In a hospital, is best to clown with a partner for several reasons, as I stated in No “I” in Partner:
- Safety: your partner may notice a hazard or a grieving family you may have missed.
- Improvisation: you can play off a partner, especially when someone must be laughed at (it should never be your audience) or if you require a specific reaction for an improv gag.
- Skills: you can play off a skill your partner has for a gag (see The Good Juggler).
- Ideas: your partner may come up with a great gag you didn’t think of.
- Support: you may need encouragement or comfort, depending on your mood prior to a shift or something sad may happen during the shift.
Circumstances now have me clowning alone in a new hospital, however, and many things had to be adjusted for some gags to work. I have had to create gags that make sense for a single clown as opposed to playing off a partner. For status shifts to occur, I now depend on my audience and I play with what they do or say. I have to set things up so that I get the responses required for certain gags. It is challenging, but it has forced me to improve upon one of my weaknesses: initiation.
Skills are also something I must depend on myself for. It is necessary to occasionally show an impressive skill so that spectators (especially the hospital personnel who supervise the clown) are aware that the clown is always working on polishing the performance. Sometimes the only thing adults are impressed with is when I juggle, although I don’t just stand there trying to impress with my skill. I usually juggle down the halls with recorded music as I walk to each unit, but I’m definitely a beginner so I must incorporate a gag when I juggle. My favorite is the one my juggling mentor taught me which I wrote about in Dropping the Ball.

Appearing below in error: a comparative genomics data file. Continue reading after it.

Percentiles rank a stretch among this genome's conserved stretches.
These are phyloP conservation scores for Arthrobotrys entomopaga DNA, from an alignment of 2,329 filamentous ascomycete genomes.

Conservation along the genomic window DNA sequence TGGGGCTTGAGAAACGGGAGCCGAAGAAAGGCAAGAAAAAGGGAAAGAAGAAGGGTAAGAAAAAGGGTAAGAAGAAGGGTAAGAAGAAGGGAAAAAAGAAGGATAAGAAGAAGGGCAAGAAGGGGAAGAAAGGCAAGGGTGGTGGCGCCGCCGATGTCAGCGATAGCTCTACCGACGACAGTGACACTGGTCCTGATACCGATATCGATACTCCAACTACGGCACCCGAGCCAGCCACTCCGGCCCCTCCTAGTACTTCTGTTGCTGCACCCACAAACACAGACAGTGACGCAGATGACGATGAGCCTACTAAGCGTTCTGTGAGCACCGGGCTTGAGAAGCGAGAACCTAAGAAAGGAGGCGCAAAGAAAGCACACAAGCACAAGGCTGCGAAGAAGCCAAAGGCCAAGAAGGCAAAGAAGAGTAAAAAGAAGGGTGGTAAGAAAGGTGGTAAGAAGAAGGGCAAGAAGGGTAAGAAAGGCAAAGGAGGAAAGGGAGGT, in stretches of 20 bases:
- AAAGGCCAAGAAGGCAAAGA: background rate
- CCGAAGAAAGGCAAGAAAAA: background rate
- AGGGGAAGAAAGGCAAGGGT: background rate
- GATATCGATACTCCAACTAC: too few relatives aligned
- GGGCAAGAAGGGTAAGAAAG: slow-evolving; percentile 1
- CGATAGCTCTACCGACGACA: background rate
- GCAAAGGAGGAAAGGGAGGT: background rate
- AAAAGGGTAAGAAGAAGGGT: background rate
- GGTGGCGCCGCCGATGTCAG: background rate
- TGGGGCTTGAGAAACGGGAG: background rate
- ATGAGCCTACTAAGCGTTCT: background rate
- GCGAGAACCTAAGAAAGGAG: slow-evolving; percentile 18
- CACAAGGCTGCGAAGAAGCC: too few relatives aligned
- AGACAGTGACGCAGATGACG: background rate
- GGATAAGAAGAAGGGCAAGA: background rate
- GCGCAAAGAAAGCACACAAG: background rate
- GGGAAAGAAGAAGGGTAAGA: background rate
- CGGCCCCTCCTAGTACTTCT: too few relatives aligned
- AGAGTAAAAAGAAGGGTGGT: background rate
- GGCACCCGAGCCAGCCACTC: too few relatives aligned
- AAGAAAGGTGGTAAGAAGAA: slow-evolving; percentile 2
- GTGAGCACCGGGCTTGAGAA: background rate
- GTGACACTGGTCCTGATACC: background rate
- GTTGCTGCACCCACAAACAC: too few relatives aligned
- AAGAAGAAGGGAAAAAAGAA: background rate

At the risk of boring the reader by repeating myself, I will now repeat myself:
Materials needed: bean bags for juggling
Step 1. When someone shows interest in your bean bag juggling, you may become self-conscious and drop one. Great! (If you don’t, drop one on purpose.)
Step 2. Ask the spectator very sweetly if they would please pick up the “ball” for you, as you hold the other two bean bags, one in each hand.
Step 3. As they pass you the prodigal bean bag, drop one of the ones you had and take it from them. Say “thank you” with lots of gratitude.
Step 4. Look at the newly dropped bean bag, apologize profusely and ask them to please pick it up for you. (Act like you have no idea how cruel this is.)
Step 5. Go back to step 3 and keep going until you decide to show mercy.
Many of the gags I've adjusted or created to do by myself can be found in lots of my blog entries. Take a look!
Lucy E. Nunez has been a theatrical performer since 2002 and an improv performer since 2003. She created Nurse Lulu for the Big Apple Circus Clown Care program in 2014. She is now Baptist Children's Hospital first-ever resident clown! For more information please visit: www.sunnybearbuds.wix.com/buds
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